I attended my first Pink Dot with two intents in mind: first, to help out a collection of passionate students from Yale-NUS looking to work on gender, sexuality, and feminist issues; second, to continue my experience as a pseudo-journalist with the Breakfast Network (here).
The atmosphere was festive, and the events very unlike the usual happenings at Hong Lim Park. Angry political speeches and indignant proclamations gave way to concert performances and impromptu sing-alongs (that is, until the very end). Hand-made protest placards and banner-signing booths were replaced by huge balloons and a crowded community tent. No rallying cries for change, but a chorus of celebrations.
It was an evening to remember.
I met friends; cherished friends whom I hadn’t met for a long time. I made new friends; beautiful friends whom I have so much to learn from.
Everyone was dressed spritely in pink. Especially the many foreigners I spoke to. There was a Colombian who had arrived at Singapore just for the event. An American professor who had touched down from Kuala Lumpur an hour earlier, after her academic conference. French undergraduates who had made a special summer trip to Pink Dot, to soak in this joyous occasion. International students who had gathered despite being jet-lagged, because they believed in the freedom to love regardless of one’s sexual orientation or gender identity.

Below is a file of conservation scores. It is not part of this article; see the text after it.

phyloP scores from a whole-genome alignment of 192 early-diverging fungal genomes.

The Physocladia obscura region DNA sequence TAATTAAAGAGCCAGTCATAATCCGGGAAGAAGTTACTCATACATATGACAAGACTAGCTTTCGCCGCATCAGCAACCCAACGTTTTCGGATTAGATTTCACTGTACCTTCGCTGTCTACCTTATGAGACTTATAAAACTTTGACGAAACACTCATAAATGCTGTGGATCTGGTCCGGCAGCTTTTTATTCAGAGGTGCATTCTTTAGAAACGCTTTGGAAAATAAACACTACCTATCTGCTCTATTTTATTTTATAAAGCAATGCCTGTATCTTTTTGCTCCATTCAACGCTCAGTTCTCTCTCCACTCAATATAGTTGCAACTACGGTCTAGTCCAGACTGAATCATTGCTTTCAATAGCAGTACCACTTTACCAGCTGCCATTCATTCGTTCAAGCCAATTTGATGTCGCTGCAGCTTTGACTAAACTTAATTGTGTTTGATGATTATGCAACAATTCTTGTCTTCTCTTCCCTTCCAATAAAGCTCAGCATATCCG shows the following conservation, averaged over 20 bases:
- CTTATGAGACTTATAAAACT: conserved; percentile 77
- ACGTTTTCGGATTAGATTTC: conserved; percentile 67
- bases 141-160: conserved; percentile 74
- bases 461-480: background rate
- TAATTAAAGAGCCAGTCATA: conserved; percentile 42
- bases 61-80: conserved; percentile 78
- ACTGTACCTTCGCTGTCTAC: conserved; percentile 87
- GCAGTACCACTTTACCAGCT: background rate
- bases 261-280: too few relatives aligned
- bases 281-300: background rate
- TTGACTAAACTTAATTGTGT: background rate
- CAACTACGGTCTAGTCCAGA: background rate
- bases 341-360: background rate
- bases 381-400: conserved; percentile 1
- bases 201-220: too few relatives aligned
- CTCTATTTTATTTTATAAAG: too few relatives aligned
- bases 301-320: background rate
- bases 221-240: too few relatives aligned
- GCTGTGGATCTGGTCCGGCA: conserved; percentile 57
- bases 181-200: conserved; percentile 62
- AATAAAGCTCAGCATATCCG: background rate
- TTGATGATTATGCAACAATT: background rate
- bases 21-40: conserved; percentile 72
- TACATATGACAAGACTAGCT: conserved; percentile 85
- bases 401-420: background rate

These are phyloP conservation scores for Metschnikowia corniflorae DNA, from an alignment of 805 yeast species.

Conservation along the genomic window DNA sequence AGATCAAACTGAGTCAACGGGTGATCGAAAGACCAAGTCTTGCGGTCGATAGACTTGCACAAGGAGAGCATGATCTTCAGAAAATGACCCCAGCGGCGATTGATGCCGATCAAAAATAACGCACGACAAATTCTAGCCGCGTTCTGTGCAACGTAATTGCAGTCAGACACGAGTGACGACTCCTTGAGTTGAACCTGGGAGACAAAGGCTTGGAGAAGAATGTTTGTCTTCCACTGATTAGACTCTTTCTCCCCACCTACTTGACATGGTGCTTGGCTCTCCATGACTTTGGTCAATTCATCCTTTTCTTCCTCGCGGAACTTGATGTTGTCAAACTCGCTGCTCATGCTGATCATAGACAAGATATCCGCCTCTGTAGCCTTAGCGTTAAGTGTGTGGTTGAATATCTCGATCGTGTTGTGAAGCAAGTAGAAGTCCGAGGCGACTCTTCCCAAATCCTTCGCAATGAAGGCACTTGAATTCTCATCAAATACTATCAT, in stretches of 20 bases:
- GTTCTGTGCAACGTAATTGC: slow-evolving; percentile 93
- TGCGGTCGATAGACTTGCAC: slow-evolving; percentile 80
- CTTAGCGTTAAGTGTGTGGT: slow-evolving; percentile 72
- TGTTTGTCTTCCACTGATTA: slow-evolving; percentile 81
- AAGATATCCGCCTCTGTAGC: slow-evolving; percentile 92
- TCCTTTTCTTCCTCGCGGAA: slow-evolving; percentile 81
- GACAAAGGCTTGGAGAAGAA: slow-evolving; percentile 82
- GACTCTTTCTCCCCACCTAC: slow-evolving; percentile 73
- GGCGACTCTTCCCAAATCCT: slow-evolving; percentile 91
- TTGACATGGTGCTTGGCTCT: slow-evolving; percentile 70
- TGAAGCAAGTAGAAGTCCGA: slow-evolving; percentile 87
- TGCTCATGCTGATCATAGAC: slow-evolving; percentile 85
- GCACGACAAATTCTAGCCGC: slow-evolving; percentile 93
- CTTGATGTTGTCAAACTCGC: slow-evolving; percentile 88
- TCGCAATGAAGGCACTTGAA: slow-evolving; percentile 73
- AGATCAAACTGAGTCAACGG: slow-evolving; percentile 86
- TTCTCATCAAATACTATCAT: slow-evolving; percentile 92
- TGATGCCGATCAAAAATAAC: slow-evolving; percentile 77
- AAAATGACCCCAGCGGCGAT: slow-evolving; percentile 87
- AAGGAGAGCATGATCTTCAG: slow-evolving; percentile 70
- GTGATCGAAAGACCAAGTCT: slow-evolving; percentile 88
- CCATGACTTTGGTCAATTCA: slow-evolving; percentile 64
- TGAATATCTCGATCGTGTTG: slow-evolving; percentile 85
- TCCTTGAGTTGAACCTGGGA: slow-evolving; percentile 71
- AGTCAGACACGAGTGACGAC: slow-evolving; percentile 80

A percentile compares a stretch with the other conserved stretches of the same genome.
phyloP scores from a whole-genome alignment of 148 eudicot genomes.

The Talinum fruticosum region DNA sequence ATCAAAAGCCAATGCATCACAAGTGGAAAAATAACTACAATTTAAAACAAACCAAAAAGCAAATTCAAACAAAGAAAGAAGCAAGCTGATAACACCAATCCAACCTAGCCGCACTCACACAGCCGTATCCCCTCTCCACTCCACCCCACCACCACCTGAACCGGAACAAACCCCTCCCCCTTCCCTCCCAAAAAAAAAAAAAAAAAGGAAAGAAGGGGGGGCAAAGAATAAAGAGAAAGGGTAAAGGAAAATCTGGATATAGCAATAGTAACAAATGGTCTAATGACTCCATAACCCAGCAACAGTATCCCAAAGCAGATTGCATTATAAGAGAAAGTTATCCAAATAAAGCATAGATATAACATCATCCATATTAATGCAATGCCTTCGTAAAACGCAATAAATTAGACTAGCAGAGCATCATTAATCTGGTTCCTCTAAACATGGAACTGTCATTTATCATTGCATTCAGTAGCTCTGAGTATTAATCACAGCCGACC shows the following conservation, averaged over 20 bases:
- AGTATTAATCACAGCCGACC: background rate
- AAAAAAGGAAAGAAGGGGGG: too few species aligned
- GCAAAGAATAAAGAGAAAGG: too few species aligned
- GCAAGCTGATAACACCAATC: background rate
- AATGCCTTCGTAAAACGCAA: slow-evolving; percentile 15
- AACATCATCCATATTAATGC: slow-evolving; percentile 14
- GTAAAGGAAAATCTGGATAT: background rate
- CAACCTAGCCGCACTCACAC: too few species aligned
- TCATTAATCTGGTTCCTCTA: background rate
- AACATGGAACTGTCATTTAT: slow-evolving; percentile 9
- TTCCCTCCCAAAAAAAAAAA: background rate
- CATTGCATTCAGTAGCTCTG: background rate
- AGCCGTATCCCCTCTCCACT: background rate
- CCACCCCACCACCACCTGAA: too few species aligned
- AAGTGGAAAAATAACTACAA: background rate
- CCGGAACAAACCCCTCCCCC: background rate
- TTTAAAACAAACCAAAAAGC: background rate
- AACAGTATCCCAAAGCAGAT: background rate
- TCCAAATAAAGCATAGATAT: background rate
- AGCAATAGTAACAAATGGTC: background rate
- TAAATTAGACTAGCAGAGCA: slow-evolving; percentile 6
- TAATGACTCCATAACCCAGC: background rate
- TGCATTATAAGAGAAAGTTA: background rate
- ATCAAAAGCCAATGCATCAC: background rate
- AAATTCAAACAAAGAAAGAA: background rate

Under the moonlight, the shimmering pink torches were an incredible sight to behold. Yet what truly stood out for me, as I scrolled through posts and photographs on the train home, were the individuals criticising the event. I speak not of the bigots spewing vitriol on various online news sites, but of the participants – past and present – articulating perspectives on the way ahead. Has Pink Dot, with the growing numbers, deviated from its true purpose? While the sponsors provide legitimacy and render the event (and its communities) more mainstream, should we embrace such commercialism so readily? Even as the attendance skyrockets, what else can or should be done, beyond present legal challenges?
I suppose, this is the democratic discourse we truly deserve. I am convinced, after exchanges with friends and readers, that we can all do our part (here, the comments section).
I went to Pink Dot for two reasons. But, I left with many more reasons to return next year.